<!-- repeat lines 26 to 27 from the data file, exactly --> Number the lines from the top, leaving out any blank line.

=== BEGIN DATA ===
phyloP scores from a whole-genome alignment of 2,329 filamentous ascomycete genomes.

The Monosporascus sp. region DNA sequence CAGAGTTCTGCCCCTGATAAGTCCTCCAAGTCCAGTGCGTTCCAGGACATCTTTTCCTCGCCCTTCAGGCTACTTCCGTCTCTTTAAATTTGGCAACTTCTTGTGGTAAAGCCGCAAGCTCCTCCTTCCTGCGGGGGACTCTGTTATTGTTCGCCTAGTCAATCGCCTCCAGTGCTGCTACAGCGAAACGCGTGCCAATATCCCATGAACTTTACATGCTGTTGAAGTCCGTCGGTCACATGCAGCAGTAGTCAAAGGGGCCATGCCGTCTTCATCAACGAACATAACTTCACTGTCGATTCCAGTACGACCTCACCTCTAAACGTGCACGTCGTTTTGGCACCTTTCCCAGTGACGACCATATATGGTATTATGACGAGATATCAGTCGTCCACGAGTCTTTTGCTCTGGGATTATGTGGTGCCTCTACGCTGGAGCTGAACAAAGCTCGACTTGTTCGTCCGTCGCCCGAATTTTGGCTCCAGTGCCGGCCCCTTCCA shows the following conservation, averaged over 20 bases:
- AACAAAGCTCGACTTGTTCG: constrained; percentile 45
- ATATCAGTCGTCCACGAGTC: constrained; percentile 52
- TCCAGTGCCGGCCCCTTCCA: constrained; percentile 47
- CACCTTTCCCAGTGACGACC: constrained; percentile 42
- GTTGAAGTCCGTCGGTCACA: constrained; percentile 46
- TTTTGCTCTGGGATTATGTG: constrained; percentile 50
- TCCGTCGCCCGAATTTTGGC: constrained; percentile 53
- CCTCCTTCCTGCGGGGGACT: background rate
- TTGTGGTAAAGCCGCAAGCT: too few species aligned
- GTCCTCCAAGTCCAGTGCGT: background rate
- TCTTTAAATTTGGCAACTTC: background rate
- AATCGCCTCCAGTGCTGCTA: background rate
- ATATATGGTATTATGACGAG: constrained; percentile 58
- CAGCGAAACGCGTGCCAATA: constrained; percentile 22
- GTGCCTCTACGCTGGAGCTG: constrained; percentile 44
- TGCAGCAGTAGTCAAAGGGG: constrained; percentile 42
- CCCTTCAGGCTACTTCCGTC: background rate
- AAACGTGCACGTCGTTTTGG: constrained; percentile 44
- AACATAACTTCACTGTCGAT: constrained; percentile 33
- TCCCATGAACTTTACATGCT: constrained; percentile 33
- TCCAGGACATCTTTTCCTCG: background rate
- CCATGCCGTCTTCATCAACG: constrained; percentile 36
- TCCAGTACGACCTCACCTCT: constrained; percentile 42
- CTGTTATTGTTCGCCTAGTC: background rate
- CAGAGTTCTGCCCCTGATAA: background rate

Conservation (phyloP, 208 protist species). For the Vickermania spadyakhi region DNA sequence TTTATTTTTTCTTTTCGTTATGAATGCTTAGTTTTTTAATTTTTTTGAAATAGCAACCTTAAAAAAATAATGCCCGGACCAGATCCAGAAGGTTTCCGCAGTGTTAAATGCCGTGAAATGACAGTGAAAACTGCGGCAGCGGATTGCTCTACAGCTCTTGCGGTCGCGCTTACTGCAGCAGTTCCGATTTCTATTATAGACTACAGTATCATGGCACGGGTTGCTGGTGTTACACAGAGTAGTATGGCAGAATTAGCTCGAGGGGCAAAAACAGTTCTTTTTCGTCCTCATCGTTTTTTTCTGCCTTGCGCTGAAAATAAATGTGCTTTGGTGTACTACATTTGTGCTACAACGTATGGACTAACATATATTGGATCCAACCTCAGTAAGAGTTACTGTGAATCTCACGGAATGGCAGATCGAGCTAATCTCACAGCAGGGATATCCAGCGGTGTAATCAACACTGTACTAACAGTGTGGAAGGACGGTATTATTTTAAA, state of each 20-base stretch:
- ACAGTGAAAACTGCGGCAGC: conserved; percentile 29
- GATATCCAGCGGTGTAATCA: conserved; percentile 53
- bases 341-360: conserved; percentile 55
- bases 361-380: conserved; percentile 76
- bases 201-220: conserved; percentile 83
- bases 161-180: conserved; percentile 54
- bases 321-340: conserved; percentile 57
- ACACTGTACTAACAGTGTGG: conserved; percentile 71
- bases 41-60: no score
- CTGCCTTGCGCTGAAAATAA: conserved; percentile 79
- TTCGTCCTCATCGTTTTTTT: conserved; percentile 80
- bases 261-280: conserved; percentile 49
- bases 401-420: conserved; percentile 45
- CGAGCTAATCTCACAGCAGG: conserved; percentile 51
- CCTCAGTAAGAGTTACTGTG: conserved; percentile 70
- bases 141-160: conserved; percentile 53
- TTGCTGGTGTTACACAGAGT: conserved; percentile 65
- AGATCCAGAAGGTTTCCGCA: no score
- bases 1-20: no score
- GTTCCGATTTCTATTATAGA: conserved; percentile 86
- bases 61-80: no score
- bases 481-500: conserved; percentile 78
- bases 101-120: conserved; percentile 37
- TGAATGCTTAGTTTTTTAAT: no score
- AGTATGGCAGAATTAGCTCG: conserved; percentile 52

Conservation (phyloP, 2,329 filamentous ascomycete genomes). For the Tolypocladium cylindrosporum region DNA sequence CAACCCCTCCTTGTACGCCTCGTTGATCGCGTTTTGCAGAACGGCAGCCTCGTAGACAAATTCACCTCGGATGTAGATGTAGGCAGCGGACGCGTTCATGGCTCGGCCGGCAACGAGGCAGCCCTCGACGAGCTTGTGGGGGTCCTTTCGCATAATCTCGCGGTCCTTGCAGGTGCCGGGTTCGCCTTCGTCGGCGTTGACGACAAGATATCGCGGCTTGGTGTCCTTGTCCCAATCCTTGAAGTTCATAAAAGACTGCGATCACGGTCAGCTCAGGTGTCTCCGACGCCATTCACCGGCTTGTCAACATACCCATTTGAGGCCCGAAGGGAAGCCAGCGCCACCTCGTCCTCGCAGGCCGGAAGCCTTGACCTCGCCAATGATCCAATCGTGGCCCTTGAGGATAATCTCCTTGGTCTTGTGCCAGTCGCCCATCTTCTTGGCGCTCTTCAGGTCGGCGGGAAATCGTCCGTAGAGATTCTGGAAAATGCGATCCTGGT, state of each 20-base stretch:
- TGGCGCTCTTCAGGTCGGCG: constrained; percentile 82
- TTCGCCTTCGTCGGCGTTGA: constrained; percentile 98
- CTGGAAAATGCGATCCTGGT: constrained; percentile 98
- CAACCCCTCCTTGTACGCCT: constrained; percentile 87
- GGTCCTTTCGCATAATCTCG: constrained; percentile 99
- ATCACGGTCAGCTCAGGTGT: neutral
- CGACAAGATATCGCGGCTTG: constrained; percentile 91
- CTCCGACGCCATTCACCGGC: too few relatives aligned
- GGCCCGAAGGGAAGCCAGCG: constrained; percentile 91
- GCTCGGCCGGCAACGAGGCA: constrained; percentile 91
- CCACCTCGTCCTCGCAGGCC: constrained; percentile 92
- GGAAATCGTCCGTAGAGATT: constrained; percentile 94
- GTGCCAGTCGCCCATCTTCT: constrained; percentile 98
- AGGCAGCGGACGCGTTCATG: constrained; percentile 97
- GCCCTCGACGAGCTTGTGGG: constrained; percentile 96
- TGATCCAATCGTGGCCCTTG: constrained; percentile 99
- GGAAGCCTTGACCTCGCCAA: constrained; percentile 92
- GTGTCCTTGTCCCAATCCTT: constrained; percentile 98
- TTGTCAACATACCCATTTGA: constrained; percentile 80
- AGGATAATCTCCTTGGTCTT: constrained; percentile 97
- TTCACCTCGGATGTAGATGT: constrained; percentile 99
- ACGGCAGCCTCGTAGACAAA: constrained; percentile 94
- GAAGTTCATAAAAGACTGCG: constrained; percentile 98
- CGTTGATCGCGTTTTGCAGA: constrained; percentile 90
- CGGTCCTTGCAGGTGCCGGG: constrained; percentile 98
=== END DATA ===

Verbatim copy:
- CTGTTATTGTTCGCCTAGTC: background rate
- CAGAGTTCTGCCCCTGATAA: background rate